Are Drugs Always the Proper Solution to Therapeutic Dilemmas? Non-drug Approaches to the Post-traumatic Stress “Waking Corpse” Syndrome

Author(s): Konstantinos Laios, Gregory Tsoucalas, Dimitrios A. Vrachatis*, Antonis Charalampakis, Gregory Androutsos, Marianna Karamanou.

Journal Name: Current Pharmaceutical Design

Volume 25 , Issue 1 , 2019

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Abstract:

Jules Cotard (1840-1889), a Parisian neurologist, described a syndrome of delirium negations which was later named after him. Some physicians in antiquity and medieval times, especially in Asia, have noticed this syndrome and categorized it as a symptom of melancholy. They have presented it as a "walking corpse syndrome", inflicting most probably veteran soldiers after suffering during ferocious battles, presenting the first cases of a post war traumatic stress disorder. Philotimus (3rd-2nd century BC) was the first to record it around 3rd century BC, and proposed a simple but pioneering treatment, by just putting a lead hat on the men's heads. Although various combined treatment strategies were proposed by modern psychiatry including pharmaceutical, electroconvulsive therapy, behavioural therapy and supportive psychotherapy, it seems that in antiquity a simple external intervention of supportive therapy was the main concept of confrontation, while drug administration was to be avoided.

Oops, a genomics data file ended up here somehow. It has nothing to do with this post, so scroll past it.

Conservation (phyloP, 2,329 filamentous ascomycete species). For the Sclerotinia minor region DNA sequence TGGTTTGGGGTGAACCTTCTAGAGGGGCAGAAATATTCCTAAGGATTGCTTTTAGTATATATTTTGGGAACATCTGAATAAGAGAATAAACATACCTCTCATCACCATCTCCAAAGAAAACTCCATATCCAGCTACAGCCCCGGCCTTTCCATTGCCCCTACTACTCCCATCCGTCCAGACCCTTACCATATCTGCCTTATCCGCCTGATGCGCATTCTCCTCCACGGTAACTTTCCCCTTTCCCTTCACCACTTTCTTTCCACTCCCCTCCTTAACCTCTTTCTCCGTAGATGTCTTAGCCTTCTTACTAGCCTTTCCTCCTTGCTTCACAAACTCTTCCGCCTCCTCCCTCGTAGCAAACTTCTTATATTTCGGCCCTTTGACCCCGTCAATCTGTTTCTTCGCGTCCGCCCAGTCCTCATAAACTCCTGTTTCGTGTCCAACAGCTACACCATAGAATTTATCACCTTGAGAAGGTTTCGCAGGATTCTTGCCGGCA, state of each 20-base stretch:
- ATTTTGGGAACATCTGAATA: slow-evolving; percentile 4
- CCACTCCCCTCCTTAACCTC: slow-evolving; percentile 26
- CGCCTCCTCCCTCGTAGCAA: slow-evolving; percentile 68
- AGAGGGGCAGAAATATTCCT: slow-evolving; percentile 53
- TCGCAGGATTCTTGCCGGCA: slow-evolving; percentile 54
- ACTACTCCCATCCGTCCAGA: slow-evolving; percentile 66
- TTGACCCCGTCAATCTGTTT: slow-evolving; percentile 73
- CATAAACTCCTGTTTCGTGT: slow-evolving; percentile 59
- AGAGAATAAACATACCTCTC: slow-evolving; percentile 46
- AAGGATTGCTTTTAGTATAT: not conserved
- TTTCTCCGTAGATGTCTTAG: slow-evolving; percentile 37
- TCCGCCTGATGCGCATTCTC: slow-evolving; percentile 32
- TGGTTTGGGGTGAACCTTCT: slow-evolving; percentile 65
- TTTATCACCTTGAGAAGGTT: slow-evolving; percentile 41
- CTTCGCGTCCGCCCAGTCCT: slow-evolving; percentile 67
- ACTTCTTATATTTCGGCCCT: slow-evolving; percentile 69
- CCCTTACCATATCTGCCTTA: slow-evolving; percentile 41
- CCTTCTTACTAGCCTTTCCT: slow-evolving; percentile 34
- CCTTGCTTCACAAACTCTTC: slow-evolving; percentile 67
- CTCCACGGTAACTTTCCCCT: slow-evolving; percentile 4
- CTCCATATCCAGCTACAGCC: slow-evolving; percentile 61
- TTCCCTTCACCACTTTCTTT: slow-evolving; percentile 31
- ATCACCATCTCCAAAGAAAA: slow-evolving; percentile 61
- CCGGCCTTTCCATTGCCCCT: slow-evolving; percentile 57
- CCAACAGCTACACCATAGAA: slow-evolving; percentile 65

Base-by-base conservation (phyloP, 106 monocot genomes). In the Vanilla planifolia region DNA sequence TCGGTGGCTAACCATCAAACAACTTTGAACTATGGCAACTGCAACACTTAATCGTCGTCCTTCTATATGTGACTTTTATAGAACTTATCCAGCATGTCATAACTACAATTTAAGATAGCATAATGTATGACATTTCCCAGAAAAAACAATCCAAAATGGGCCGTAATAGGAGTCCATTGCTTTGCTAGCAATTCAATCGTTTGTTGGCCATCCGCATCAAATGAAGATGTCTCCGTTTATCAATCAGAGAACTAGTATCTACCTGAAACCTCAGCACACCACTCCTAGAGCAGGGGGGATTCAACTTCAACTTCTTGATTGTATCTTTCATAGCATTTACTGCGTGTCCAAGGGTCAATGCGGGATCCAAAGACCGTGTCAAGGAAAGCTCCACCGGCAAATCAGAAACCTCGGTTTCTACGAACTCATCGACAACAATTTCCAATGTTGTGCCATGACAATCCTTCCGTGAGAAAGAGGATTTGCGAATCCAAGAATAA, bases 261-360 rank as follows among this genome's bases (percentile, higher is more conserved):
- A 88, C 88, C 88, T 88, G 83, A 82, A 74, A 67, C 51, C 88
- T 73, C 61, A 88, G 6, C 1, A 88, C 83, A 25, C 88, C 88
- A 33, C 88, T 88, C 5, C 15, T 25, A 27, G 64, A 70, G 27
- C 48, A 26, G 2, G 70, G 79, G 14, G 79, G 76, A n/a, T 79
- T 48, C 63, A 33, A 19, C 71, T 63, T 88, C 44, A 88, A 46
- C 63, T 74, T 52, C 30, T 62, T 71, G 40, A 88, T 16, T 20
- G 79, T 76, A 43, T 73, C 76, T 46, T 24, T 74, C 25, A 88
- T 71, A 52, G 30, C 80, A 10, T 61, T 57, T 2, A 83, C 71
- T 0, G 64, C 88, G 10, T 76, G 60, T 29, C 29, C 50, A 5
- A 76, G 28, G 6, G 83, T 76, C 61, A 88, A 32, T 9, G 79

Keywords: Cotard's syndrome, walking corpse syndrome, Philotimus, Isḥaq Ibn-Imran, post war traumatic stress disorder, supportive psychotherapy.

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Article Details

VOLUME: 25
ISSUE: 1
Year: 2019
Page: [1 - 4]
Pages: 4
DOI: 10.2174/138161282501190514091805

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